Established players such as electronics giant Lenovo and mobile infrastructure titan Huawei are continuing to invest in expanding their products into the U.S. Meanwhile upstart handset group Xiaomi has opened an international online store to sell its low-cost accessories and said smartphones would follow in the future. In April, Chinese video streaming site LeTV – known as the "Netflix of China" – launched a smartphone that said would come to the U.S. within a year.
The success of Xiaomi in China – estimated to be worth $45 billion following a recent round of funding – was due to its tactic of selling high-spec budget devices, a strategy followed by all of the Chinese smartphone makers. Two of the top five vendors in the world are Chinese, showing the dominance they are now commanding.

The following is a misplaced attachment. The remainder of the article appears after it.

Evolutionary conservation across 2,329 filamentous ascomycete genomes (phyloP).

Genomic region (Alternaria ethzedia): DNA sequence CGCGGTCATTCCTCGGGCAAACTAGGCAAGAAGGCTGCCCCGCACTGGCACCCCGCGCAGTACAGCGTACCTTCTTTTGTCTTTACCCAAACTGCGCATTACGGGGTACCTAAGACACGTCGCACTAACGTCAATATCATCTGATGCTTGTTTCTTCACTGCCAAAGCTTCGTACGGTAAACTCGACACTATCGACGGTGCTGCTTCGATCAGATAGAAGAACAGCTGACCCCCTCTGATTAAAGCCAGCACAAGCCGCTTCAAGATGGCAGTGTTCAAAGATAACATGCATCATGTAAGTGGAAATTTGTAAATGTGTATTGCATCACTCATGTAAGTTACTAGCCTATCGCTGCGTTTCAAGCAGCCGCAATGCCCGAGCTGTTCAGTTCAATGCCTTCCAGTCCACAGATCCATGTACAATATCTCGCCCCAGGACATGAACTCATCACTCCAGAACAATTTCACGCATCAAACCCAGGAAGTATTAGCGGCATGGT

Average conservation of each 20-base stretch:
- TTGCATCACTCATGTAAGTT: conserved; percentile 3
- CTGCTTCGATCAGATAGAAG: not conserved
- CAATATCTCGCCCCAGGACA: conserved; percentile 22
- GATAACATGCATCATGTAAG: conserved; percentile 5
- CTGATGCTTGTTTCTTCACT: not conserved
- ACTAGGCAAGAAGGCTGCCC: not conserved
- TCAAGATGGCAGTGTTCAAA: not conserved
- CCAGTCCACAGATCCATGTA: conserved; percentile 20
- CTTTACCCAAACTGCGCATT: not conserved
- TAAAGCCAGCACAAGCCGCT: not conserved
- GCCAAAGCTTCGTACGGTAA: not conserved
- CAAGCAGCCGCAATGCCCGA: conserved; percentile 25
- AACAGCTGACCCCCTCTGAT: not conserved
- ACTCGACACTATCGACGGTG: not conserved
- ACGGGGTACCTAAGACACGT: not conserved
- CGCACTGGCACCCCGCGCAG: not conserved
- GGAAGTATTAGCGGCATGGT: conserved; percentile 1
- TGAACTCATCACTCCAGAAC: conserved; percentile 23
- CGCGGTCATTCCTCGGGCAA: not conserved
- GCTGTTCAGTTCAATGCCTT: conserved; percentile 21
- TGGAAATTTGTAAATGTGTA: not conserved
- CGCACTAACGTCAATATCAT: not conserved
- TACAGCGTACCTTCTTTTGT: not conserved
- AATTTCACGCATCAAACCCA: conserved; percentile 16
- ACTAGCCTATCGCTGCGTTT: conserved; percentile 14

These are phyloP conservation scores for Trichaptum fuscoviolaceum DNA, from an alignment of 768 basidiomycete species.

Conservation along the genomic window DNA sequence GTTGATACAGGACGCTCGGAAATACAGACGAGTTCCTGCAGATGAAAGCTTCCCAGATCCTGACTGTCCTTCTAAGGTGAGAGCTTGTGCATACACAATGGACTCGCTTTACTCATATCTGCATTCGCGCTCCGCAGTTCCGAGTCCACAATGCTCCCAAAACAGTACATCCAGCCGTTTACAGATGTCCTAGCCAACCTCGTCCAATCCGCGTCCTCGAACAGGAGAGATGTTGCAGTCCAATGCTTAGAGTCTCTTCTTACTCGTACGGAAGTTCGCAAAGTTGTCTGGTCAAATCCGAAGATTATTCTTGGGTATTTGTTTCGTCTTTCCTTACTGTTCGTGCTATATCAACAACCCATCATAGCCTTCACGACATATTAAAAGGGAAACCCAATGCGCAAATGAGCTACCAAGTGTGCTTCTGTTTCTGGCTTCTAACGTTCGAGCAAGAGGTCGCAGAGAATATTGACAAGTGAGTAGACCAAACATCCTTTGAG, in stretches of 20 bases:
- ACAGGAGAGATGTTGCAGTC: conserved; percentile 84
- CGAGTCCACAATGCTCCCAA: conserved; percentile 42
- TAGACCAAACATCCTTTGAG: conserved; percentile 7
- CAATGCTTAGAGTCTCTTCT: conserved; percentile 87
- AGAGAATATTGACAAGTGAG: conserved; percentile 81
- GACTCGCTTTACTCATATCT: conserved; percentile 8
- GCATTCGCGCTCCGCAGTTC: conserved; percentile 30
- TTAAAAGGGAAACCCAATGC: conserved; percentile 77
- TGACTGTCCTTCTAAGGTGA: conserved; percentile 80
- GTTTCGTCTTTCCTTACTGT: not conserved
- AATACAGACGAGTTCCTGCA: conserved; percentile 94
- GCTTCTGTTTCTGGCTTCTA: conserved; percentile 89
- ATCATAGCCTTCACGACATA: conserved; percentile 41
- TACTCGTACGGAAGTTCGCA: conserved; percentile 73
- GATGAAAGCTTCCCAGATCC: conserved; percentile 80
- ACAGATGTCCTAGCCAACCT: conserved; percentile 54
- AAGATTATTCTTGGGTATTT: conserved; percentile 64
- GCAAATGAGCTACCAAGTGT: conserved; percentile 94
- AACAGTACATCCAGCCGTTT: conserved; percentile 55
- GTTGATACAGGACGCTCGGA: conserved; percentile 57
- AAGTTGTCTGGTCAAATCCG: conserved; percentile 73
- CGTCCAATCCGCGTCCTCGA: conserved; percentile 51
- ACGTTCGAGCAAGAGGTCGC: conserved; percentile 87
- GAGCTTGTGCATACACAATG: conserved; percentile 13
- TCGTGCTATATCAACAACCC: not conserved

"The home market is now not as good as it was, so the chance to make higher margins in other markets is attractive," Ben Wood, chief of research at CCS Insight, told CNBC by phone.
But the strategy and level of recognition the brands had in China might not mean success as they move west.